The Emporia Greensville Chamber of Commerce will hold it's annual Business & Professional Women’s Luncheon to be held on Wednesday,April 23rd , 11:30 to 1:30 at the Golden Leaf Commons.

    Jonathan Austin will be our special guest entertainer.  In addition to Jonathan Austin, there will be Fun Surprises, Delicious Foods, and Great Vendors for added Shopping Pleasure.

    Ticket prices will remain $20 in advance.

    Please notify the Chamber office the number of tickets you will need and an invoice will be faxed or mailed to you.  Table assignments will be made on a first come, first serve basis as tickets are issued. 

    Jonathan Austin, Entertainer

    If you've ever been to anything fun in Richmond, chances are you've seen Jonathan Austin perform. He's a master juggler - the higher the flame, the better - a magician of first rate and quite the standup comic. And by standup, we mean way up. A 10-foot unicycle factors into many of his acts. (Just getting on the thing is part of the fun; see him do it once, you'll understand.)

    Austin, 40, began performing in his early teens. He's been a professional entertainer since he was 20. He has done his act in 20 states, worked cruise ships and theme parks, juggled through a presidential inauguration (Bill Clinton in 1993) and done more street festivals and schools than you'd believe. His work now is split between private engagements and public appearances, mostly in the Richmond area.

    For table reservations, please call the Emporia Greensville Chamber of Commerce at (434)534-9441

  52. Numerous Animal-Related Bills Pass General Assembly

    By Jessi Gower, Capital News Service

    RICHMOND -- With the 2013-2014 Virginia General Assembly session officially complete, animal activists and lovers around the state can celebrate the legislative passage animal-related bills received over the past few months.

    Four bills dealing with animal/pet welfare and rights were passed this session, including the heavily talked about Senate Bill 228, which also known as Bailey’s Law.  

    The bill, proposed by Sen. Chapman Petersen’s, D-Fairfax, passed unanimously through the Virginia General Assembly and requires pet dealers to fully disclose all source, breeder and health information for each animal sold. This safeguard potentially prevents people from unknowingly purchasing dogs bred in cruel and inhumane puppy mills.

    Sen. David Marsden’s, D-Burke, Senate Bill 42 passed this session as well, making it a Class 1 misdemeanor for anyone in the state to erect or maintain an enclosure for the purpose of pursuing, hunting or killing fox and/or coyote with dogs. The Humane Society of the United States’ Virginia State Director Laura Donahue released a press statement applauding the states’ legislators for passing a bill that is of upmost importance to part of Virginia’s wildlife.  “We applaud the House of Delegates for the passage of this critical bill to crack down on this cruel and inexcusable practice,” Donahue stated.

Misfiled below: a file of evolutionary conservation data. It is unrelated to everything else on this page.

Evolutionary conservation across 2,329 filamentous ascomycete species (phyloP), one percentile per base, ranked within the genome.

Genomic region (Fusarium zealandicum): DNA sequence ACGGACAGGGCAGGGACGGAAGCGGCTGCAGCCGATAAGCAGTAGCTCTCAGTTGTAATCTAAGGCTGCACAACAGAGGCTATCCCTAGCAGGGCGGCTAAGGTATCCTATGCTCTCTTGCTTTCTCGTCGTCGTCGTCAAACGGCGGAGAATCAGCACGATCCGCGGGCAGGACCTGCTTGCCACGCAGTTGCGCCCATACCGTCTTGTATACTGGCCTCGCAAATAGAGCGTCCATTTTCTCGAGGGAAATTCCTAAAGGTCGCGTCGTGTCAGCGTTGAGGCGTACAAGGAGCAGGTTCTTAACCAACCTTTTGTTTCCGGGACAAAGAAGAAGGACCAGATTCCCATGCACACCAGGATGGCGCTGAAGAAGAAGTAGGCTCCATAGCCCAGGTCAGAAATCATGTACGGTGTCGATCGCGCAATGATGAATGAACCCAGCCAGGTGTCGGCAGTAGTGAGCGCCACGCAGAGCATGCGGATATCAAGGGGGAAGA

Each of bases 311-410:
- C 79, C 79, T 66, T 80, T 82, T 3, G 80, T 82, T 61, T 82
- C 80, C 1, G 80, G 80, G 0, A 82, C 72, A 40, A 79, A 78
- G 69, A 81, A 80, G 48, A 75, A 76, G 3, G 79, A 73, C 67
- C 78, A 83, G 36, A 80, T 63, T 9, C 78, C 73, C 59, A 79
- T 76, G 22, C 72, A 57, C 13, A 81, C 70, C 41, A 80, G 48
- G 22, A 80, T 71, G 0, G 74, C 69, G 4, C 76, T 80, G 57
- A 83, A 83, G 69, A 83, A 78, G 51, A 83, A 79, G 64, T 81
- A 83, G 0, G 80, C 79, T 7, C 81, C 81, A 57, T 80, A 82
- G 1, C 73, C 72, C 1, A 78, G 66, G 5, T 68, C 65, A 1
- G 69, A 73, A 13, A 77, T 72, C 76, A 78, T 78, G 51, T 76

The Humane Society also was vocally supportive of House Bill 972. After five years of ongoing debate, the bill was passed this session, stating that protective orders may grant possession of the family pet to the petitioner and prohibit further violence directed toward the pet in domestic violence situations.  The bill strives to not only save pets from domestic abusers but also will save victims who, before the bill’s passing, would rather suffer through abuse than leave beloved animals behind.

    “As a former prosecutor of domestic violence,” chief patron of the bill, Delegate Benjamin Cline, R-Amherst, told the United States Humane Society. “I have seen firsthand the hesitation of victims to leave their abusers without their family pet. This important bill will help provide victims with the security they need to take that important step and successfully escape an abusive relationship.”

    Last, but certainly not least, HouseBill 558 also passed this session, allowing pets and owners to be buried together in the same cemetery under certain circumstances. While this bill doesn’t specifically deal with animal welfare or rights, it brings peace to many owners throughout the commonwealth that wish to be laid to rest with their pets.

    While the passing of this bill is a definite win for pet owners, it also is conscious and respectful to those not wanting to be buried near deceased animals. The bill clearly specifies that owner-pet gravesites must be completely separated and segregated from the cemetery plots devoted to traditional interments.

    “Some people have an extreme aversion to animals, and others have a strong affection for them," the bill’s chief patron, Delegate Israel O’Quinn, R-Bristol, told The Washington Post. "There are some people who do not want pets or any furry animal buried near them, and that is their right."

    The Virginia General Assembly made great progress this session with legislations dealing with animal welfare issues.  The victories that accompany the passing of these bills are made possible not only by legislators and politicians, but also by animal activists and advocates throughout the state, country and world.  “When we stand together,” said Wayne Pacelle, HSUS president and CEO, “we can make a tremendous difference for animals.”

  53. Missing Dog